Most players would probably be happy with either one, but here are a few things to think about when choosing between them. 

If you just want a solid pedal that performs reliably and is stable and durable, the Turbo cam is the ideal choice. With the response being similar to other pedals, you’ll have no problem transitioning from your previous pedal to this one. 

If you’re looking for a small boost of kick drum speed, the Accelerator cam is designed to help you get it. This is a great pedal for drummers who like to play fast bass drum patterns within grooves and fills. Again, it takes a bit of time to get used to, but you’ll really value the design after a while, and it benefits a faster playing style.

I’m personally a big fan of both. While the Accelerator can help me when I play rock and metal, the Turbo is still good enough for those styles as well. 

Other DW Pedals Available

DW 3000

DW 3000

The DW 3000 is a more affordable alternative to the 5000. It costs about $100 less, making it a great option for drummers on a budget. 

It’s still a really solid pedal, offering stability, good performance, and major durability. Apart from customization options, that’s about everything you could ask for in a bass drum pedal. 

This is the one DW pedal that doesn’t have many variation options, but the base model is fantastic. I’d put it in the same category as something like a lower-tier Tama Iron Cobra, but the performance quality is far better. 

The main thing I value about DW hardware is how long it lasts, so I’d recommend getting this pedal if you’re looking for something affordable that will last a decade or longer. 

It’s naturally not as good as any of the DW 5000 pedal options, though. From my experience with using it, it didn’t feel as smooth under my foot. You’ll also likely want something better if you’re someone who pays a lot of attention to adjustment options. 

DW 9000

DW 9000

The DW 9000 is DW’s flagship bass drum pedal. This is undoubtedly one of the best bass drum pedals on the market, and it’s a huge step up in customization compared to the DW 5000 pedal.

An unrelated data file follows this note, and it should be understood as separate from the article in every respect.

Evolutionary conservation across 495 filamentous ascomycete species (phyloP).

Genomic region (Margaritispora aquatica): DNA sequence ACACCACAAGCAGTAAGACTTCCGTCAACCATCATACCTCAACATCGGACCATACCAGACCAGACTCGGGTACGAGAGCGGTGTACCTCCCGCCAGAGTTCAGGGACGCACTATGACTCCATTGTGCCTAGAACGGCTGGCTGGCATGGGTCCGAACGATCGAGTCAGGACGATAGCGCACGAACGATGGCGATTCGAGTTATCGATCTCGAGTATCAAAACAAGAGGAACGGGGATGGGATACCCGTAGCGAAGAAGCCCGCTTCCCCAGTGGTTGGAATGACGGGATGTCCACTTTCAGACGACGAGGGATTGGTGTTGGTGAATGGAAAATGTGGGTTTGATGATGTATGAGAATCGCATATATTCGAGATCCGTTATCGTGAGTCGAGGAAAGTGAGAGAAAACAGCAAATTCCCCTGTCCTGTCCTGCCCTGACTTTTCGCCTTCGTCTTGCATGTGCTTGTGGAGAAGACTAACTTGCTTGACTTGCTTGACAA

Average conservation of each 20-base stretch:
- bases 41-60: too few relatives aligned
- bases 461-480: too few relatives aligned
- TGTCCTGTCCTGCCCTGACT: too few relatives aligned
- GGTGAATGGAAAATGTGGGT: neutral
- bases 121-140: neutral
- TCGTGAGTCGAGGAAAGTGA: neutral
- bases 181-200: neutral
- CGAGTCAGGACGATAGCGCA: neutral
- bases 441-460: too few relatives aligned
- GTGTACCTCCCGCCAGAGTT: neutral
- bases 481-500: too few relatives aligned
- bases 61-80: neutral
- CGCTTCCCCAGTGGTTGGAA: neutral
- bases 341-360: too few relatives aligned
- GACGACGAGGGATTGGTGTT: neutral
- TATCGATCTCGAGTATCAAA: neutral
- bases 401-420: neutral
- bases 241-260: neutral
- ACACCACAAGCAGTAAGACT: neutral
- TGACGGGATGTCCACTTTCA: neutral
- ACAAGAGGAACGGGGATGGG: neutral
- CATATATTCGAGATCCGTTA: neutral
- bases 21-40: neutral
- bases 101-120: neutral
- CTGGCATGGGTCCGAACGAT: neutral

The main feature is the infinitely adjustable cam. While the 5000 Turbo and Accelerator models have different cam designs, you can fiddle with the 9000’s cam to get whatever response levels you want. 

You can also get a version of the pedal with an extended footboard, making it perform like a longboard pedal. An extended heel plate allows various techniques. 

Another really cool feature is that you can remove the chain and replace it with a strap that comes included with the pedal. This turns it into a belt-drive design. Belt-drive pedals feel a lot quicker to use, with some drummers preferring them over traditional chain designs. 

With the option to use both, the pedal caters to a much wider range of drummers. 

One thing I’ll say about the DW 9000 is that it feels like it’s doing a lot of work for you. Because of this, I actually prefer playing with the DW 5000, as it’s more of a standard pedal that I’m used to. 

With that said, the 9000 is a fantastic option that so many professional drummers love using. 



The DW MDD bass drum pedal is a force of nature. This is DW’s most expensive pedal option, and it’s one of the most adjustable kick drum pedals available right now. There are a few versions, with most of them being direct drive pedals. 

It looks robotic in its design, and the whole idea is that you can adjust it in every way possible to get your perfect pedal preferences met. 

I can appreciate the design behind it, but it’s also a bit overwhelming to use. Drummers who purchase this option need to take a decent amount of time to learn how to use it. Once you do, you’ll get fantastic results. 

I recommend it to people who want the most technologically advanced piece of pedal gear out there for their bass drums. For everyone else, the DW 5000 and 9000 are better options. 


One last thing to mention is that you get double pedal versions of all these pedals. Again, I’d recommend the Accelerator for drummers who want a bit of help with their foot speed. 

The Turbo is more of a standard option that will instantly feel familiar when you attach it to your kit. 

I also love the two-way beater that comes with both options. It’s a standard one with plastic on one side and felt on the other, but I’ve always loved how it feels when striking the bass drum head.